Charles Biddle was born on May 13, 1890, in Andalusia, Pennsylvania. After graduating from Princeton and then Harvard Law School, he worked as an attorney before joining the French Air Service on April 8, 1917. He was credited with destroying 1 enemy aircraft in aerial combat before transferring to the 103rd Aero Squadron in February 1918, having been commissioned as a Capt in the Aviation Section of the U.S. Army Signal Corps on November 7, 1917. Capt Biddle destroyed at least 1 enemy aircraft while flying with the 103rd Aero Squadron, and then took command of the 13th Pursuit Squadron in June 1918. He destroyed another 5 enemy aircraft with the 13th Pursuit Squadron, for a total of 7 confirmed destroyed and 1 unconfirmed in World War I. Maj Biddle took command of the 4th Pursuit Group in October 1918, and returned to the U.S. in December 1918, serving at Headquarters U.S. Army Air Service in Washington, D.C., before being discharged on January 25, 1919. After the war, he returned to his law practice and died on March 22, 1972.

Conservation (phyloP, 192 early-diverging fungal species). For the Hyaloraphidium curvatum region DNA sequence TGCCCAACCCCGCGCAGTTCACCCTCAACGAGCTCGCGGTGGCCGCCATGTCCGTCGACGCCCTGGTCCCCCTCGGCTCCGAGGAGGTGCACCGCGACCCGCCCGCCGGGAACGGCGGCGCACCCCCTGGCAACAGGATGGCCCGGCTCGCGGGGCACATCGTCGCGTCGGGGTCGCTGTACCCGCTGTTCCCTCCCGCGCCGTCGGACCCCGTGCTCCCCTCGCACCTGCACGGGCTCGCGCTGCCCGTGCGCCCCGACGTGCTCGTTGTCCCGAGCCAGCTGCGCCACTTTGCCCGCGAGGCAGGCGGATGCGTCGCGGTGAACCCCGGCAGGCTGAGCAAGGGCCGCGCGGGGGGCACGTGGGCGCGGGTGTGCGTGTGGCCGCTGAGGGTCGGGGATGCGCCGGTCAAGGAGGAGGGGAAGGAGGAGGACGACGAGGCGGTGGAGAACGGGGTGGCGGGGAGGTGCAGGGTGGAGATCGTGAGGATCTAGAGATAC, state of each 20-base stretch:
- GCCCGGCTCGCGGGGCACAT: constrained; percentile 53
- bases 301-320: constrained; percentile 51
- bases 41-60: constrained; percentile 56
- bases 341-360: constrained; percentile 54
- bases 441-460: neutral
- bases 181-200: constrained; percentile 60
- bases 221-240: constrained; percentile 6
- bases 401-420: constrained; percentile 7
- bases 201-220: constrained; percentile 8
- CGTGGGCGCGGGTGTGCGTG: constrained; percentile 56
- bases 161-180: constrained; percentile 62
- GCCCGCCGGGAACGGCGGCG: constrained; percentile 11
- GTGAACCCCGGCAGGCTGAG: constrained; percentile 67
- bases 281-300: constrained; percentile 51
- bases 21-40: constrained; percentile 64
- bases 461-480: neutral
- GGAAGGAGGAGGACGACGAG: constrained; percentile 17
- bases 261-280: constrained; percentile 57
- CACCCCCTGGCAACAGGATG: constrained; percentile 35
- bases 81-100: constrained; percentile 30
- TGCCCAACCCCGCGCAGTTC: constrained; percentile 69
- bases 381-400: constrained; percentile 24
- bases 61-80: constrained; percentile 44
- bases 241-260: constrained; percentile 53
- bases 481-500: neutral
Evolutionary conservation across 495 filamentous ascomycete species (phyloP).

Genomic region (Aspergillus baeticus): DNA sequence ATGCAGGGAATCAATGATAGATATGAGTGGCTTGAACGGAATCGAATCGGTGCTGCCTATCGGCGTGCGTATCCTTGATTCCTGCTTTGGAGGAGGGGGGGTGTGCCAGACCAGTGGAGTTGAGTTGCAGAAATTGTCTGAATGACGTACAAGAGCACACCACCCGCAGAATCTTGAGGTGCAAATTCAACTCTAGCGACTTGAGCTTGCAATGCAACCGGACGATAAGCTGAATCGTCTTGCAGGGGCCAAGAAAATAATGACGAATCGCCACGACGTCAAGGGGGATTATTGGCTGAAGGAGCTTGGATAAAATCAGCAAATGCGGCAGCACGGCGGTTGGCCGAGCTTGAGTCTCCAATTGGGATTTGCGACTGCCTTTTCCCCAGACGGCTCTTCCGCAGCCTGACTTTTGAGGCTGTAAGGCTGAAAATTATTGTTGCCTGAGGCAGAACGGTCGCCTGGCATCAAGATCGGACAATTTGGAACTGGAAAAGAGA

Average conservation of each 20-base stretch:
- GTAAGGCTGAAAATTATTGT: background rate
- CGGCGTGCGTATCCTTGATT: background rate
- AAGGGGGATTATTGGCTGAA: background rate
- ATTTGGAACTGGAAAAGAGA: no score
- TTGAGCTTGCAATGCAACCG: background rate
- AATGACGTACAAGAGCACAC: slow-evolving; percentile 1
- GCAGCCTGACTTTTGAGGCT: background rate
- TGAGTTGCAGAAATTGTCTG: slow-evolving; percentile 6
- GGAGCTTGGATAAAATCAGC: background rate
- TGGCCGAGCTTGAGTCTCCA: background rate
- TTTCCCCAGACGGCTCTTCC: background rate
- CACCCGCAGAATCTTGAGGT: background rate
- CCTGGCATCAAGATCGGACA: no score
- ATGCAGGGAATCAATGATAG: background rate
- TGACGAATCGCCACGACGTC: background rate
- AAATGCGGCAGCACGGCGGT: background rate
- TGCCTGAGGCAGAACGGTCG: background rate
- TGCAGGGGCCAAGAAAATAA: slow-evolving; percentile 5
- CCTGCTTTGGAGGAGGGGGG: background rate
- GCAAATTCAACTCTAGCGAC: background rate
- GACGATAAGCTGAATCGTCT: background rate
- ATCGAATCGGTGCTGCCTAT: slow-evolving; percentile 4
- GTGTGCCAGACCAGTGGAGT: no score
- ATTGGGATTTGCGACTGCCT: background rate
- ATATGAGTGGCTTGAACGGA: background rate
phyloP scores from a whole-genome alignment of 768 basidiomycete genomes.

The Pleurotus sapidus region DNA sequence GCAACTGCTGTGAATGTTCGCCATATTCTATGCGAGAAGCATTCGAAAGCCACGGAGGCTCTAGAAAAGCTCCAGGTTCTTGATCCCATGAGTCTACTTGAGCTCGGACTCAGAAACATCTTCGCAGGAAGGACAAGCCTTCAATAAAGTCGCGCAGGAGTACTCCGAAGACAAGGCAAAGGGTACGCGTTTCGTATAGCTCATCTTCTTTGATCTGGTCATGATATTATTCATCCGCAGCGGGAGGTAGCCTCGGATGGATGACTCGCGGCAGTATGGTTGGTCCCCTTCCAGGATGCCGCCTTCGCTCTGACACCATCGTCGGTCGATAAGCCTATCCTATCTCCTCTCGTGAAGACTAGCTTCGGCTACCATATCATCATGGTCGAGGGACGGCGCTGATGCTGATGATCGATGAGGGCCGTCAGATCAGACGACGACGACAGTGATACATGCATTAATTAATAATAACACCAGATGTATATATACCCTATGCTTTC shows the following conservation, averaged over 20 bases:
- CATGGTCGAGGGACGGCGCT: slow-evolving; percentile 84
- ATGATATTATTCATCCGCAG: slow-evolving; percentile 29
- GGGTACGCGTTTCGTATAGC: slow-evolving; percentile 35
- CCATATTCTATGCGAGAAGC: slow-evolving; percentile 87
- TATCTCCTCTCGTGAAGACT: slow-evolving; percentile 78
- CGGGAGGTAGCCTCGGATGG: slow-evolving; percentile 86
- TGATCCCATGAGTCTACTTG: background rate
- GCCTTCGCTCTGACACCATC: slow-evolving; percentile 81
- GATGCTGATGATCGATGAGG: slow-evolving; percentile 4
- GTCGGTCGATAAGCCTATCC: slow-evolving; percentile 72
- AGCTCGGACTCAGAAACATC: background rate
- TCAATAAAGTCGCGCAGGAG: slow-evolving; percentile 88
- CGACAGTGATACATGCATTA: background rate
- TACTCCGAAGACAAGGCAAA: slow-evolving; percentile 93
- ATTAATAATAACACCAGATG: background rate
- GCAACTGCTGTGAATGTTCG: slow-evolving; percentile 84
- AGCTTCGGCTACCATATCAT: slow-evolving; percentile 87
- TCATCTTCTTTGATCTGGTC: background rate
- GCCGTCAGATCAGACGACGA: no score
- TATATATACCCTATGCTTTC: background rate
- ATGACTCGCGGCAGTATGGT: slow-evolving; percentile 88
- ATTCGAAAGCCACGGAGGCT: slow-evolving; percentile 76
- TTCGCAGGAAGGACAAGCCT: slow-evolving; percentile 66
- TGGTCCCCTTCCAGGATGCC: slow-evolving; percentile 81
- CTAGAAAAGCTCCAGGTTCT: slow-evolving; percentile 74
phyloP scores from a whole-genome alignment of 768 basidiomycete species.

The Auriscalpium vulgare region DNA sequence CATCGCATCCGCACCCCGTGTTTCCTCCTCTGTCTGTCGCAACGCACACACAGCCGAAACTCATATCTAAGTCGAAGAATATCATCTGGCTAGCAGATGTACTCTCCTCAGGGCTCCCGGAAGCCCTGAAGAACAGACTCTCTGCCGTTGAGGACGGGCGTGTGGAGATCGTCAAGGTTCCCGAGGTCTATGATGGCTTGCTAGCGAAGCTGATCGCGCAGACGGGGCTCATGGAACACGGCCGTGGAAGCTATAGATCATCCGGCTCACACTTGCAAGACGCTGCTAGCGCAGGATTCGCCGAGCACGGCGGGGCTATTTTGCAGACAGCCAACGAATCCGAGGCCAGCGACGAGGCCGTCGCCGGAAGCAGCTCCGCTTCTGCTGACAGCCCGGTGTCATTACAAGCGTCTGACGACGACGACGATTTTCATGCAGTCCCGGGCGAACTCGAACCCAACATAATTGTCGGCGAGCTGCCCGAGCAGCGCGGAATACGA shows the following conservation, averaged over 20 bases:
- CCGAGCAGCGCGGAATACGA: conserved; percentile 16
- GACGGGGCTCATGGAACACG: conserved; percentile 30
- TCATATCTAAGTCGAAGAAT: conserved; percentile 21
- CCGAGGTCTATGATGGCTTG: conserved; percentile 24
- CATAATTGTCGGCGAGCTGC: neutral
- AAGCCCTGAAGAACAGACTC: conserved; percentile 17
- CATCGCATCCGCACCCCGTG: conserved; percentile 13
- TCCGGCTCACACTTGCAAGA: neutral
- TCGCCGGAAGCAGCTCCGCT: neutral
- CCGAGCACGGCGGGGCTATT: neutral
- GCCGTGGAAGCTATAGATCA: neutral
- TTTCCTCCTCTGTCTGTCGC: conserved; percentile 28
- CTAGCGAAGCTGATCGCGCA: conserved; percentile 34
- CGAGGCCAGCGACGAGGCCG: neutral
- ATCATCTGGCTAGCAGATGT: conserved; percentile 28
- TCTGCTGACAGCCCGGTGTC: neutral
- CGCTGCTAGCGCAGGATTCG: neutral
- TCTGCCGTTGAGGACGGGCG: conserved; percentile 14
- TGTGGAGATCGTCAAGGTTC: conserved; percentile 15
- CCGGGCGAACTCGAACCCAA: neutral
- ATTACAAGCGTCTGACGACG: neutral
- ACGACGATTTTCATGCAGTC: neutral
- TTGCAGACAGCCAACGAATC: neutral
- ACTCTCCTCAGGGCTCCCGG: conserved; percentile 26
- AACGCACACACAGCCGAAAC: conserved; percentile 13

His Distinguished Service Cross Citation reads:
The Distinguished Service Cross is presented to Charles John Biddle, Captain (Air Service), U.S. Army, for extraordinary heroism in action in the region of Damvillers, France, September 26, 1918. During an engagement between 11 Spads and 12 enemy Fokkers, Captain Biddle, perceiving a comrade in distress from the attack of two planes, dived upon them and by his fire forced them to withdraw. His prompt action saved the life of his comrade, who was in imminent danger of being shot to the ground.